2002 Denver Annual Meeting (October 27-30, 2002)

Paper No. 11
Presentation Time: 10:45 AM


SAINI-EIDUKAT, Bernhardt1, SCHWERT, Donald2, SLATOR, Brian3, BORCHERT, Otto3, COSMANO, Robert3, HOKANSON, Guy3, RITTEL, Carson2 and TOMAC, Shannon4, (1)Department of Geosciences, North Dakota State Univ, Fargo, ND 58105-5517, (2)Dept. of Geosciences, North Dakota State Univ, PO Box 5517, Fargo, ND 58105-5517, (3)Dept. of Computer Science, North Dakota State Univ, Fargo, ND 58105, (4)Dept. of Art and Design, Minnesota State Univ Moorhead, Roland Dille Center for the Arts 161, Moorhead, MN 56563, bernhardt.saini-eidukat@ndsu.nodak.edu

The Geology Explorer is a synthetic, computer-based, educational environment where students can carry out geologic investigations as a geologist would in the field. It is a multi-user, role-based, internet-hosted environment consisting of a programmable software system coupled with a database of graphical backgrounds and objects. Players, who may be separated by thousands of km in real life, are represented by avatars of their choice and can “see” and communicate with one another.

The newest module provides students an authentic, spatially oriented, geologic mapping experience. Tasks they can master include: a) recognizing their location on topographic maps and air photos, b) sampling, testing, and identifying rock types in the region using physical and optical properties, c) creating a draft geologic map based on these observations, d) having their map critiqued, and d) interpreting their final map by putting the rock units and events in time-stratigraphic order. Students also learn that there may be more than one plausible answer – as in the real-world practice of geologists holding multiple working hypotheses on maps in progress. Student mastery of material is demonstrated by task completion.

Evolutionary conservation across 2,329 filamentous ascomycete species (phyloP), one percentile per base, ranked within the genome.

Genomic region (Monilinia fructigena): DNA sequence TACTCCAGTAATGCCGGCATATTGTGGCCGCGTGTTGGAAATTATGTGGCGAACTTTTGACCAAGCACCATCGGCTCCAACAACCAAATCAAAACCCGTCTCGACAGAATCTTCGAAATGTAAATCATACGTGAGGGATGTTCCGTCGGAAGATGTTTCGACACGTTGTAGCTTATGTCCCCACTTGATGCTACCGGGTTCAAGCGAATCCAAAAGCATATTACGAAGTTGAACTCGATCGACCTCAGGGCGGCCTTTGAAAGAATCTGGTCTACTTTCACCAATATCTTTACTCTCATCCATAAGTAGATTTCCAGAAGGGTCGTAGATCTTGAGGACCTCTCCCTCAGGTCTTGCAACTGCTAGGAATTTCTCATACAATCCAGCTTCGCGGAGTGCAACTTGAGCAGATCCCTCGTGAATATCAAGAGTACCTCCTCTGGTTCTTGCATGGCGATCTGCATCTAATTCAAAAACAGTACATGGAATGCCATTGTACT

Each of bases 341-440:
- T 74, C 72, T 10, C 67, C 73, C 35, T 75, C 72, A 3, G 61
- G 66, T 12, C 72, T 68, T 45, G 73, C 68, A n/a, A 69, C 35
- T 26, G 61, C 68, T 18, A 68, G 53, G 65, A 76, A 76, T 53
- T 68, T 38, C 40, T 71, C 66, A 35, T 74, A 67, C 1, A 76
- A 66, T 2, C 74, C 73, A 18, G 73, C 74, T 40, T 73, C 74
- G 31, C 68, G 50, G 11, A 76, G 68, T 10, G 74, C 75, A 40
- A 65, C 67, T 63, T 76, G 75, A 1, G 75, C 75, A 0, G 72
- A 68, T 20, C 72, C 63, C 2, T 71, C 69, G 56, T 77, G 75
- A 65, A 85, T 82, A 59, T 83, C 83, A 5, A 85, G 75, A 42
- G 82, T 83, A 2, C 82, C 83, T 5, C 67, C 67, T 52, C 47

In the field, when students have difficulties, they might turn to a more experienced geologist for advice. The Geology Explorer is automated to provide this type of student tutoring. Software agents monitor student actions and "visit" students if needed. The tutors access the database of the geology, of the requisite tests for object identification, and of the student's history. Tutors then advise the student, but do not mandate student actions.

Virtual experiences are not to be replacements for real life field or laboratory analytical work. Rather, they are learning environments that can provide students with an appreciation of how geologic studies are undertaken.